But in December, federal District Judge Reed O’Connor ruled that by repealing the tax on people who refuse to buy insurance, Congress in 2017 rendered the individual mandate unconstitutional and, by extension, the law itself. The repeal was included in the $1.5 trillion tax cut pushed through the Republican-controlled Congress and signed by President Donald Trump.
That ruling has not been implemented – pending the appeal in New Orleans – but the implications are huge. If the law is wiped out, so too would be insurance for 20 million people, protection for people with preexisting conditions, subsidies for low-income people, Medicaid expansions in many states, coverage for young adults up to age 26 and more.
On one side are the Trump administration and 18 states, led by Texas, that agree with O’Connor’s decision and want the law dismantled. On the other side are the U.S. House of Representatives and 16 states, led by California, seeking to have that ruling reversed. A threshold question is whether the House, and possibly the liberal states, have the required legal authority to defend a law the federal government is not defending.
During Tuesday’s hearing, appellate judges Jennifer Elrod and Kurt Engelhardt quickly cut into the opening statement from Samuel Siegel, the attorney representing the Democratic coalition of states defending Obamacare.
Siegel argued that Congress intended for the health care law to survive despite eliminating the tax provision associated with the individual mandate.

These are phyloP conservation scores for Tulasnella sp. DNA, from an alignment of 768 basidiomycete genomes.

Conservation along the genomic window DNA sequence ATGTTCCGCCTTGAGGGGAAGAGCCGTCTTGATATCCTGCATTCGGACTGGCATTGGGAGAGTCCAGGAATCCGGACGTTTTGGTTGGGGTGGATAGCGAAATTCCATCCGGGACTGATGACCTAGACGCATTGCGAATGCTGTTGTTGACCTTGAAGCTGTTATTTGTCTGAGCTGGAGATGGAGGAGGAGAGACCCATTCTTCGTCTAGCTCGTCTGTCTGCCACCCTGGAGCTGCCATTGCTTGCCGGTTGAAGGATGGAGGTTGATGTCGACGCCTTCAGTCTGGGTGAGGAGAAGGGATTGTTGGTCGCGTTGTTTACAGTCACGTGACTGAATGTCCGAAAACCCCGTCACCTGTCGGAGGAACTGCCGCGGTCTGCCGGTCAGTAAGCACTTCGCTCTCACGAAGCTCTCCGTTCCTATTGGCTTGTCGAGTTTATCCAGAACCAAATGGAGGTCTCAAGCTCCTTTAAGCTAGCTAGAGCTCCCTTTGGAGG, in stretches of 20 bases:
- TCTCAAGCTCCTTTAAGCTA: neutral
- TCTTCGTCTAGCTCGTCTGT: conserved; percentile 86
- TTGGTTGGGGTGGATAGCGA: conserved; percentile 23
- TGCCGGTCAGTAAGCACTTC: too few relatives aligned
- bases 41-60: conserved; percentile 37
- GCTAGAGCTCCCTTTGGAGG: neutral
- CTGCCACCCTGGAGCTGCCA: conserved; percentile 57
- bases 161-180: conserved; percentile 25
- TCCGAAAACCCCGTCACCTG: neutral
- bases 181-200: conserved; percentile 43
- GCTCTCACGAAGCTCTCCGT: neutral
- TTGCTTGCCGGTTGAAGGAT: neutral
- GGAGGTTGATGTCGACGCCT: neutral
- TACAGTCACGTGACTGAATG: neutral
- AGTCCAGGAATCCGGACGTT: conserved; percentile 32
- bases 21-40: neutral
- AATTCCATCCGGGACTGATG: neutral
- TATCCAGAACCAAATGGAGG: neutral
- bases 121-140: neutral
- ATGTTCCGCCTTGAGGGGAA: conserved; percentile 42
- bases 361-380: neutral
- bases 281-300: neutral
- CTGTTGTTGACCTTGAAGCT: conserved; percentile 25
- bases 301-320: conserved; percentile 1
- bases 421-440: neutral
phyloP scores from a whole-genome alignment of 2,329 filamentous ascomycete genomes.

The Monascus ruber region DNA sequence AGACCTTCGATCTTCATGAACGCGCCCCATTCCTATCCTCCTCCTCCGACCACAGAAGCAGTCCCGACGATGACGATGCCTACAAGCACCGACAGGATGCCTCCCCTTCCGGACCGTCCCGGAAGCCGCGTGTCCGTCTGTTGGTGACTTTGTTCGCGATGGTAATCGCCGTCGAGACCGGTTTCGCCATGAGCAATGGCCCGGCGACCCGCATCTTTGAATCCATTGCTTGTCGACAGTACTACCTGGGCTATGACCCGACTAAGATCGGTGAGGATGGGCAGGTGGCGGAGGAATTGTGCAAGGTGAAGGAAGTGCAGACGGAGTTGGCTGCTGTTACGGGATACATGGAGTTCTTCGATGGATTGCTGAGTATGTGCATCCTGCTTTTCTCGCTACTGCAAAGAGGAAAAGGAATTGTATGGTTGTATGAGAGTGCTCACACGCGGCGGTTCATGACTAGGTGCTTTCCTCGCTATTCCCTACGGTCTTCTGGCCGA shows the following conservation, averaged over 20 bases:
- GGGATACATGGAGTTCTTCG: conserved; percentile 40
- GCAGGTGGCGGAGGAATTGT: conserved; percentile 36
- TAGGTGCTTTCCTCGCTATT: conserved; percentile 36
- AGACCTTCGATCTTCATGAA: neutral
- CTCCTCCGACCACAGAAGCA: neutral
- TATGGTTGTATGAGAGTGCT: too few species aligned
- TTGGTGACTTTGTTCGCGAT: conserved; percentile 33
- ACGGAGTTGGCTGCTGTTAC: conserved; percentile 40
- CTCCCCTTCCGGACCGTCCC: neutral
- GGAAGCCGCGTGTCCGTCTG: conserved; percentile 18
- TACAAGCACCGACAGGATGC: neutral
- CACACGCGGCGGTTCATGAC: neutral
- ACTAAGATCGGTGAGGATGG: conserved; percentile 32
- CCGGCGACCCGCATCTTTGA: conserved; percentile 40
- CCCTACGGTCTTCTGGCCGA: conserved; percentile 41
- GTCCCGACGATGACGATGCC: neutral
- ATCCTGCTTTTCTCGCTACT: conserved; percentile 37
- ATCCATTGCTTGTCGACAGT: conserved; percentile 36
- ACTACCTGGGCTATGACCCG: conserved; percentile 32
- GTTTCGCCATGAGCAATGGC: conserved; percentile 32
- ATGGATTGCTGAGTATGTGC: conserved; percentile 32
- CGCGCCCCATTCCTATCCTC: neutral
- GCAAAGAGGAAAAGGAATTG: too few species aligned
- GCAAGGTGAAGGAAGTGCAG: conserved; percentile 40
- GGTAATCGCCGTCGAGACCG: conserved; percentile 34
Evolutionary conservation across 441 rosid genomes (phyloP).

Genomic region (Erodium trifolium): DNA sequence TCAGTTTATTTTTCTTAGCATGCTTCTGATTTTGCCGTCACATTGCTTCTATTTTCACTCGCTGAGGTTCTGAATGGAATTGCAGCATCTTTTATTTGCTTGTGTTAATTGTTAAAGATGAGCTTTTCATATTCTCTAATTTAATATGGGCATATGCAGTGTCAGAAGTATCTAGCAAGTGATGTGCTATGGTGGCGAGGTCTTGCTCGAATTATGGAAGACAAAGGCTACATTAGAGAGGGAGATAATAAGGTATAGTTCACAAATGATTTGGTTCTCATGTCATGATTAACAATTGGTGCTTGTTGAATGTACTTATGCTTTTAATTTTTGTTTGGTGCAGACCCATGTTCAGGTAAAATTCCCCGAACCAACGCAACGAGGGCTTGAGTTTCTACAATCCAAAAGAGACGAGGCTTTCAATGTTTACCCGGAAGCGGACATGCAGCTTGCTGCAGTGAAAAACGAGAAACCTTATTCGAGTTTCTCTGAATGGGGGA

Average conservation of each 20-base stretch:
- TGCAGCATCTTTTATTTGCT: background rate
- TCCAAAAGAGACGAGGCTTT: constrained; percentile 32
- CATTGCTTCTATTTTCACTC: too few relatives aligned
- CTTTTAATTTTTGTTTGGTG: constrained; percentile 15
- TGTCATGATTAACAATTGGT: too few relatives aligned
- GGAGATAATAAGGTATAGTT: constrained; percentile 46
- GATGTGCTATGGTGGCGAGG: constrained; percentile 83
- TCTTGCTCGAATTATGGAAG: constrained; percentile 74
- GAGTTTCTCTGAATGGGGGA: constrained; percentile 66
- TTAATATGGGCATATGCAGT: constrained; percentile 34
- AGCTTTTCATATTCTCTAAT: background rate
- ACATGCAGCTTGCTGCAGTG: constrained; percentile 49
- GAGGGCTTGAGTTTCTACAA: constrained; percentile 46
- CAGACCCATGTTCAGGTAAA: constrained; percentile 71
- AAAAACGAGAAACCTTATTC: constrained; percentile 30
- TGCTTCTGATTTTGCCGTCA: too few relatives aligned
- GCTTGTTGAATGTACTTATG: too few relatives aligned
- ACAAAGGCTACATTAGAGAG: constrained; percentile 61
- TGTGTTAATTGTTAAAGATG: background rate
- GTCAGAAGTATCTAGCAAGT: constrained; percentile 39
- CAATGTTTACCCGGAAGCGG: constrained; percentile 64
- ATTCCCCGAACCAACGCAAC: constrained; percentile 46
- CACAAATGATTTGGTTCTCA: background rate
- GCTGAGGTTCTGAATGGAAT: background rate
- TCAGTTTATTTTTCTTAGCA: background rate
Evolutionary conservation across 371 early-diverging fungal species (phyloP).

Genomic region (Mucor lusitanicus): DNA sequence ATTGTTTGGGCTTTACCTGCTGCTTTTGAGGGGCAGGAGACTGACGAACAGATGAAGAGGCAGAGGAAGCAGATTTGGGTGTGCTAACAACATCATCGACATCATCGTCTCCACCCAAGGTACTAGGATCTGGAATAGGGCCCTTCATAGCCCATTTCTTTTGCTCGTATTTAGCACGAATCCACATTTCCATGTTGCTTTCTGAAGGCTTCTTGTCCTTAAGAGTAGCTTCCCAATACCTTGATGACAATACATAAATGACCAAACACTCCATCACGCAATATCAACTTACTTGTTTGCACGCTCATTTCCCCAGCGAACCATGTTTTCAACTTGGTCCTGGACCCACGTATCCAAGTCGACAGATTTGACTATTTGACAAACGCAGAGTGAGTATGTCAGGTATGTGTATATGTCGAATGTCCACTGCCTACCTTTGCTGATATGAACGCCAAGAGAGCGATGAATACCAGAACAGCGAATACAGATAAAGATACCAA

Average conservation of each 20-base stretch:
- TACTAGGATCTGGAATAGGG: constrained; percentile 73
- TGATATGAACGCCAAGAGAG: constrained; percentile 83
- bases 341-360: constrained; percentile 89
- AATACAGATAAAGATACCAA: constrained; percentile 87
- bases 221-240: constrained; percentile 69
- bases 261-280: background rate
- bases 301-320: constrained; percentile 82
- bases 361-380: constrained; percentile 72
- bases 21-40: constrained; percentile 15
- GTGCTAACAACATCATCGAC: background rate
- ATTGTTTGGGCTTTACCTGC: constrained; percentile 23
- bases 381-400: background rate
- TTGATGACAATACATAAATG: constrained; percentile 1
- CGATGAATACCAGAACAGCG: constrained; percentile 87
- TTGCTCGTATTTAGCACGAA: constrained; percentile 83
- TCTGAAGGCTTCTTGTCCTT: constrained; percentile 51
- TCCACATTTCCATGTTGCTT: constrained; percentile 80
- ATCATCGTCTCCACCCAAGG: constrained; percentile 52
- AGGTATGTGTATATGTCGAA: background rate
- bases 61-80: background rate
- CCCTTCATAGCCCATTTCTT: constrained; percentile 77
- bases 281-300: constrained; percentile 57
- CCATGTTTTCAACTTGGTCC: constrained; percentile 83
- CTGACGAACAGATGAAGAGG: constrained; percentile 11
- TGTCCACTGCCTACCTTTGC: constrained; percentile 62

“All the court has to do is look at the text,” he said.
Judge Elrod suggested, however, that maybe lawmakers deliberately ended the mandate because they knew it would upend the rest of the health care law.
“Aha, this is the silver bullet that’s going to undo Obamacare,” Elrod said of lawmakers.
“If you no longer have a tax, why isn’t it unconstitutional?” Elrod also asked.
In addition, Engelhardt seemingly pointed to Congress rather than the courts to resolve the ultimate question of the fate of the ACA. In 2017, Congress — which, at the time, had a Republican-controlled House and Senate — failed to repeal Obamacare in its entirety.
“There is a political solution here,” Engelhardt said.
The betting line among most legal experts is that a decision reversing the trial judge and allowing the health care law to survive would not be heard by the Supreme Court, which already has spoken on the law’s constitutionality. But if the appeals court agrees that the law should be struck down, the high court is virtually certain to hear an appeal – possibly next year.
The battle lines were three-sided before the December district court ruling. While the two sets of states argued for the Affordable Care Act’s survival or demise, the Trump administration wanted only the individual mandate and associated insurance changes quashed, including protections and cost controls for people with preexisting conditions.
In his decision, O’Connor said the intentions of both the 2010 and 2017 Congresses had to be considered. “The former enacted the ACA,” he said. “The latter sawed off the last leg it stood on.”
Since then, the administration has joined the conservative states in calling for the entire law to be dismantled. Assembling something to take its place would be left to Congress and individual states.